The first cell of 50 Rebels trained by CIA in Jordan are sneaking into the warzone to strike back at the Assad regime, U.S. President Barack Obama was quoted by The Independent.
But with various allegations arising on both the sides over the civil war in Syria, the Central Intelligence Agency (CIA) may be asked to step down from arming the Rebels since the Pentagon is weighing future support for Syrian Rebels.
The Wall Street Journal reported yesterday that Pentagon may take charge of arming the rebels, after paying heed to the complaints that the weapons to the rebels is yet to arrive, putting the opposition at the weaker side against the Syrian Army.
The Republican Senator John McCain had said it was “shameful” that the US had previously – three months ago – promised arms for the opposition, only to fail to deliver, the report said.
"The decision is still under consideration," a US official was quoted as saying by AFP.
"If and how (it would be done) are both questions being discussed".
Under the CIA, support for the rebels is deemed covert and details of the assistance remain secret. While under Pentagon, the cost and scope of the aid would no longer be classified.
If the Pentagon led the arms and training program, special-operations teams would move faster to support moderate rebels, boasting a history of training both commando units and conventional forces, the report added.
But the suspected chemical weapons attack two weeks ago that allegedly killed hundreds has led the administration to consider expanding the scope of its support with more weapons and training, possibly with the help of US special forces.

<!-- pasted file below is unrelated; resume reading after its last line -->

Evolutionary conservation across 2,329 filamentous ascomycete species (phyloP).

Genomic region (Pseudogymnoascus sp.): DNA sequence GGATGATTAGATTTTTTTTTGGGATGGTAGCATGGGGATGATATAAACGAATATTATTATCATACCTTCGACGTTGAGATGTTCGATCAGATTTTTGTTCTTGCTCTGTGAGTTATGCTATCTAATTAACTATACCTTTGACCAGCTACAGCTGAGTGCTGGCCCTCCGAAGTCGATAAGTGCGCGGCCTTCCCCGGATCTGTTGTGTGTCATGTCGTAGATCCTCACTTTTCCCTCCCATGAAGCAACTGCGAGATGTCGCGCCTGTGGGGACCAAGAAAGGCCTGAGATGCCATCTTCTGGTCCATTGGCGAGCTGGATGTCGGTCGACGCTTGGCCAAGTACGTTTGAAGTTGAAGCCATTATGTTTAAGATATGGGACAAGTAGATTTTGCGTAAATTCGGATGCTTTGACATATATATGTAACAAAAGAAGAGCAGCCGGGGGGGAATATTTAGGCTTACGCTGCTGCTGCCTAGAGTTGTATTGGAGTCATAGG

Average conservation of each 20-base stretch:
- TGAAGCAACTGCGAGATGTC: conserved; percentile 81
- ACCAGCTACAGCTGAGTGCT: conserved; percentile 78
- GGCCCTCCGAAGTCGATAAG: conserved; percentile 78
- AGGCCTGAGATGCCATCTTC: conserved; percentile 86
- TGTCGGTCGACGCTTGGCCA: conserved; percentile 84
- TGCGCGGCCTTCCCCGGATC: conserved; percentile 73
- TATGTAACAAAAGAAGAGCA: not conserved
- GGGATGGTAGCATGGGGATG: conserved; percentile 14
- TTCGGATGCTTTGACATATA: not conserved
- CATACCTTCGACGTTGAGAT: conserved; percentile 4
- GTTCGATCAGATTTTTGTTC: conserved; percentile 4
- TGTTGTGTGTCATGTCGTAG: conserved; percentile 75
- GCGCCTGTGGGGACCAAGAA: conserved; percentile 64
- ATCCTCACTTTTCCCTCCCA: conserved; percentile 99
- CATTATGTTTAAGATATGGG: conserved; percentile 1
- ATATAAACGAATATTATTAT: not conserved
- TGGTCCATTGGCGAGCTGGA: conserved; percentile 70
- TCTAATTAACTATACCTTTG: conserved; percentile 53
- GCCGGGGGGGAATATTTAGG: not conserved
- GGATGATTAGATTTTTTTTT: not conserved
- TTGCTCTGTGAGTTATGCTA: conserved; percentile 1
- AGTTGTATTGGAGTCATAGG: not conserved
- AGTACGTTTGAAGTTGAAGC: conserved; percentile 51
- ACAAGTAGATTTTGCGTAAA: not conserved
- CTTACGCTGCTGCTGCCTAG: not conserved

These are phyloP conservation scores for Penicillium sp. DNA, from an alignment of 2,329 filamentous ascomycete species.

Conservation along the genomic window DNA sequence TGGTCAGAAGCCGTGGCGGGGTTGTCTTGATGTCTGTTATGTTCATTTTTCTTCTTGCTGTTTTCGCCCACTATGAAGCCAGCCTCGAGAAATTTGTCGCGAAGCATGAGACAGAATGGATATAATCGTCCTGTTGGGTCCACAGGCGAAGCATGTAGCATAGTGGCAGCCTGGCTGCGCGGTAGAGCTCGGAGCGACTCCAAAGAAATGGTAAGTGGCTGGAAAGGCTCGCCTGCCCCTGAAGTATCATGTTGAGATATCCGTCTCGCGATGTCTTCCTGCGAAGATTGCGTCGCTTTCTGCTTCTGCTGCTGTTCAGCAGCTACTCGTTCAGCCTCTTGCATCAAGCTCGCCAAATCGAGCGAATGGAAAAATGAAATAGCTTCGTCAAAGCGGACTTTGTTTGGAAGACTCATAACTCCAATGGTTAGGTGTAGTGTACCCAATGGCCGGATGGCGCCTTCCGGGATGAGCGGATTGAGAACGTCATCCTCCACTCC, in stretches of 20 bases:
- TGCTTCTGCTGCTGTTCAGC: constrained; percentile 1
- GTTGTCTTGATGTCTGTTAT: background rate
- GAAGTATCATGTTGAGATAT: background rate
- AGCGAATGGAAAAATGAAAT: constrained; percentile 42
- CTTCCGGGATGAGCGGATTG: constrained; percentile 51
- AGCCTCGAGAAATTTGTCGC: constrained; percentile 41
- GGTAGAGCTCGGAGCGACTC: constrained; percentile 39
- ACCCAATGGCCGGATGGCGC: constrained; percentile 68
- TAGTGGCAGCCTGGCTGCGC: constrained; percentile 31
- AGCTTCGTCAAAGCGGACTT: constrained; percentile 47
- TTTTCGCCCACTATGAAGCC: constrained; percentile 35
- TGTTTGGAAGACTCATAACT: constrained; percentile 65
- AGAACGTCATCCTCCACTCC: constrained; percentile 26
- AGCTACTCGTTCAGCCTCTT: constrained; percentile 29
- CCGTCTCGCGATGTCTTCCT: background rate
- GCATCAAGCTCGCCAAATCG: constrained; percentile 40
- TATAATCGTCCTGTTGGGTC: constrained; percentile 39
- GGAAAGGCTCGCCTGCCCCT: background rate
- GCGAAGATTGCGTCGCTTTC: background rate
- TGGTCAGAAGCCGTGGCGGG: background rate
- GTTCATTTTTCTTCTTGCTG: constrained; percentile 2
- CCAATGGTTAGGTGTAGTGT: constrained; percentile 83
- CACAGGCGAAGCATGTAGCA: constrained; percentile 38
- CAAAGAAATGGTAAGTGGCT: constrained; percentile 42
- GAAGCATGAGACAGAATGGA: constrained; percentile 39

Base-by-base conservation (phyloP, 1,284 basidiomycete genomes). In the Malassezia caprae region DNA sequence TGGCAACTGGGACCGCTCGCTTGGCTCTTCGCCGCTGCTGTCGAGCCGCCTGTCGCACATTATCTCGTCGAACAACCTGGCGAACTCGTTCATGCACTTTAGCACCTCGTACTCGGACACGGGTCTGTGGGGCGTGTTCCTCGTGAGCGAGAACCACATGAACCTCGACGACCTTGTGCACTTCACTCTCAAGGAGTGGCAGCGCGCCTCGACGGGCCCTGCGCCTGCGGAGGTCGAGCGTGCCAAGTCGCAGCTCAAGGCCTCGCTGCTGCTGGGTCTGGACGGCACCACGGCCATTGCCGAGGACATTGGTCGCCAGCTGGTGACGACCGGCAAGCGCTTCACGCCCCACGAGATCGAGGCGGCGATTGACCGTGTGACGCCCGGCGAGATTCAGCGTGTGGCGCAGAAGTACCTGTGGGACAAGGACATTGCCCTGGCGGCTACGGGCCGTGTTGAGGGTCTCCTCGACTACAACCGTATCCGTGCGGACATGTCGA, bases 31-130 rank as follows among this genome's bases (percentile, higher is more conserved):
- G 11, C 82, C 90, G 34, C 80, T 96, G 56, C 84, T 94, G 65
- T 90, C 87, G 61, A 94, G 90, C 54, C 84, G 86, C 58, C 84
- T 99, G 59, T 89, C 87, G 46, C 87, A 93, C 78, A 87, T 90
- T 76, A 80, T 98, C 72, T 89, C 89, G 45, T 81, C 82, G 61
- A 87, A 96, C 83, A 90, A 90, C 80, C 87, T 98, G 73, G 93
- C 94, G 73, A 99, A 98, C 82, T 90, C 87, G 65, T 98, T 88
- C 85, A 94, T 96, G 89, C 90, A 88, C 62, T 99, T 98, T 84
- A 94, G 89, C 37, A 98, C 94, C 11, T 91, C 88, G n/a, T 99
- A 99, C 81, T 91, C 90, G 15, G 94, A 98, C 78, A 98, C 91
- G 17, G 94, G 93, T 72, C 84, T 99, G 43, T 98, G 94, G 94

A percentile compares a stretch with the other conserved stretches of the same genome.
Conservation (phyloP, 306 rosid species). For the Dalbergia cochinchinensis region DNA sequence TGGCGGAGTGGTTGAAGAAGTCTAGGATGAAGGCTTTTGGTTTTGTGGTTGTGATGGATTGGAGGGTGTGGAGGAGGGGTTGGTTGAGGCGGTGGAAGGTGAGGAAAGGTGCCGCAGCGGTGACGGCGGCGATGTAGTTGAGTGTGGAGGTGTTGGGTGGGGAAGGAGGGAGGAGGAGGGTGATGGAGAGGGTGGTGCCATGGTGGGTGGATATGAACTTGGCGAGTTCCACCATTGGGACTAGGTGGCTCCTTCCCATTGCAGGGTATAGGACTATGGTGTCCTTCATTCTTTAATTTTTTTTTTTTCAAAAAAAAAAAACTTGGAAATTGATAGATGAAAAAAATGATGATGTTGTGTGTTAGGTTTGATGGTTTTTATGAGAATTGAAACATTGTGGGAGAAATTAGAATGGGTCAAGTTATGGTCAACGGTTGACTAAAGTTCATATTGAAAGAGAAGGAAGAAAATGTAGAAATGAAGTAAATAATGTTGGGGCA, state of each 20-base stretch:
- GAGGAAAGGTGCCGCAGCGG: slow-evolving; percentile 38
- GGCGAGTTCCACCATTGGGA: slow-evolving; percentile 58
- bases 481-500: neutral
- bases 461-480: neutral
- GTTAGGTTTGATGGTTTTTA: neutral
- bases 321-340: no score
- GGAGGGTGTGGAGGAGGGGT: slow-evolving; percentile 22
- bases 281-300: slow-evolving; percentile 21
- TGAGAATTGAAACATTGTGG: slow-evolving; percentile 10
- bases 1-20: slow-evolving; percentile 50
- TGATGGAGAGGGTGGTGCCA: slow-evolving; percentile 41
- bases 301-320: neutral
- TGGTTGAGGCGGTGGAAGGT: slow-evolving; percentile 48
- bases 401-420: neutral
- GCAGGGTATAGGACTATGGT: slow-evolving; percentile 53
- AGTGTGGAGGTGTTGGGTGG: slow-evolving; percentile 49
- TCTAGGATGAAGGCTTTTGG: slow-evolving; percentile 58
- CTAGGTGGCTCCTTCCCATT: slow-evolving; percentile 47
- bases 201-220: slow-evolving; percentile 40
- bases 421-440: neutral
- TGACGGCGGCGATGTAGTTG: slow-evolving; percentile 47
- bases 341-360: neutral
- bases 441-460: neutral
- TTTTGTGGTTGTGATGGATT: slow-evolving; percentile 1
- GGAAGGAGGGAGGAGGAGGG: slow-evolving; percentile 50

From the start, the administration has been cautious in its approach to the rebels, citing concerns about Islamist extremists in the ranks with links to Al-Qaeda.
But seeing the delays in delivering weapons by the CIA, the U.S.
administration is considering extending options for arming rebels better.
In an interview with Defenseworld.net, Leck Chet Lam, Managing Director of Experia Events talks about the upcoming IMDEX 2015 and the return of two strategic conferences – the International Maritime Security Conference (IMSC) and the Asian edition of the prestigious International Naval Engineering Conference (INEC@IMDEX Asia).
In an interview with Defenseworld.net, Apptricity Founder and CEO Tim Garcia talks about the company's mobile enterprise applications and the commercial off-the-shelf software (COTS) solutions that deliver both leading-edge enterprise application technology as well as best practices configuration, which complement, extend or replace legacy systems..
In an interview with Defenseworld.net, Mr.
In an interview with Defenseworld.net, Tom Grundy, Defence Business Development Lead for Hybrid Air Vehicles (HAV) talks about market forecasts for HAVs, its capabilities, various applications and how the company plans to tackle technical failure and budget issues.
In an interview with Defenseworld.net, M.N. Vidyashankar, President, IESA (India Electronics & Semiconductor Association) talked about the pitfalls in India's domestic defense industry and how FDI will allow India to harness better capabilities.
In an email interview with Defenseworld.net, an Airbus Defense and Space official explains how the newly developed Passive Array Radars work, the demonstrators and the overall market for this technology.
Unexploded mines, ordnance and hidden caches of weapons are one of the most terrifying relics leftover at the end of conflicts and wars.
Since becoming the single largest defence customer accounting for almost half of the Israeli military sales worldwide, the Indo-Israel relationship has become crucial to both countries, since India has increased its dependency on Israel for sensitive high tech cooperation..
Ever since the US lifted a six year arms embargo against Indonesia following a political settlement in the Aceh province ending years of repressive rule and human rights abuse, Jakarta has become the most sought-after country in South East Asia for arms sales.
The report details equipment ordered over the last five years, equipment inducted and follow on orders.
Over the last two decades, the UAE has been steadily developing its armed forces with large purchases of infantry combat vehicles.